Twenty-some years ago, while heading the Greater Madison CVB, I was part of the team that created the Madison Marathon. While there was general community support, Downtown Clergy were opposed because of the hardship a Sunday morning event would produce for their parishioners. My church, at the time, was nowhere near the course, so I wasn't nearly as empathetic as I should have been.
Years later, I would join the church whose Lead Pastor was the most vociferous in his opposition to the event. And, he was right.
Yesterday, I was scheduled to read the Scripture at the 9:00 service. We set out 45 minutes earlier than normal, just in case we had to work around the barricades of the Madison Marathon. We never made it. Not even close.
I guess Pastor White was more right than I ever realized.
And, it causes me to wonder...how many other parishioners (with weekly offering in hand) could not access their church? How many didn't know that there was a Marathon yesterday morning and that this year's route would ensnare Downtown churches? They only reason that we had an inkling was that we saw "No Parking Sunday" signs along our street on Saturday. What about those that don't live along the route? It's not like Madison media has ever covered the event. And, what if one doesn't follow Madison media?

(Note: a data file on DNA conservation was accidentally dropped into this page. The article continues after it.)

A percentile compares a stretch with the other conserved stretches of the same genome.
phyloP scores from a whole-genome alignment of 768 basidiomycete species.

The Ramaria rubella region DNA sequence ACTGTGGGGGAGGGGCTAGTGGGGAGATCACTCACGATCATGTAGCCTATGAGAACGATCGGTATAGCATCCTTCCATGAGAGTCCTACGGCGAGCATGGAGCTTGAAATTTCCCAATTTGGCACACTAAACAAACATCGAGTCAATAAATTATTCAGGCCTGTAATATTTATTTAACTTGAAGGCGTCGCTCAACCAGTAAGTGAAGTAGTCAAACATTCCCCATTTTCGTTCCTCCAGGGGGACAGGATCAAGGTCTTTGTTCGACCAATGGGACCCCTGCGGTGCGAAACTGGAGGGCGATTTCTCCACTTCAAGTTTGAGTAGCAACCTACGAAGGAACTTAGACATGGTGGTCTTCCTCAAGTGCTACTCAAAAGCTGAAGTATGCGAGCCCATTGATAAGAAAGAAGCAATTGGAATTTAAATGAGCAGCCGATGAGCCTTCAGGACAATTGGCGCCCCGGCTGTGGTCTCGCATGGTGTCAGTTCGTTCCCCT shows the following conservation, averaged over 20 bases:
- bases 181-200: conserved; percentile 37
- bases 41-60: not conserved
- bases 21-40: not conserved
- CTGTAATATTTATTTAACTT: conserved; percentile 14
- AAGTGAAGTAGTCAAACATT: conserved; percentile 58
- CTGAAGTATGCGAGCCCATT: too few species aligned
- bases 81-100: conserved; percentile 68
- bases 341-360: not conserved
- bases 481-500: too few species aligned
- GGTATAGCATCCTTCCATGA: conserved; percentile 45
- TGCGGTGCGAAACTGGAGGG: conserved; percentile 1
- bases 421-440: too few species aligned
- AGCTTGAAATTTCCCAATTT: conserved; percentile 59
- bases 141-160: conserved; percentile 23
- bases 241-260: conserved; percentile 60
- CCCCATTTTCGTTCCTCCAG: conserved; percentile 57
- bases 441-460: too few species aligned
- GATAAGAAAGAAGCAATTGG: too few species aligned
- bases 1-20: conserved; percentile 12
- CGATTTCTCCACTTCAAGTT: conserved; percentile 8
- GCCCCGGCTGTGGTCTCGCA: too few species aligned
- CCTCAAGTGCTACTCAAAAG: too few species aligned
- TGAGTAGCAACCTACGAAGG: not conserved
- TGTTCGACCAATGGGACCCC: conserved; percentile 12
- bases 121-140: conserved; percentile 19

My point to all those who schedule destination events: Think beyond your destination partners, organization and event participants. Consider the unanticipated consequences of a great idea.
Even if it is as "insignificant" as not being able to go to church.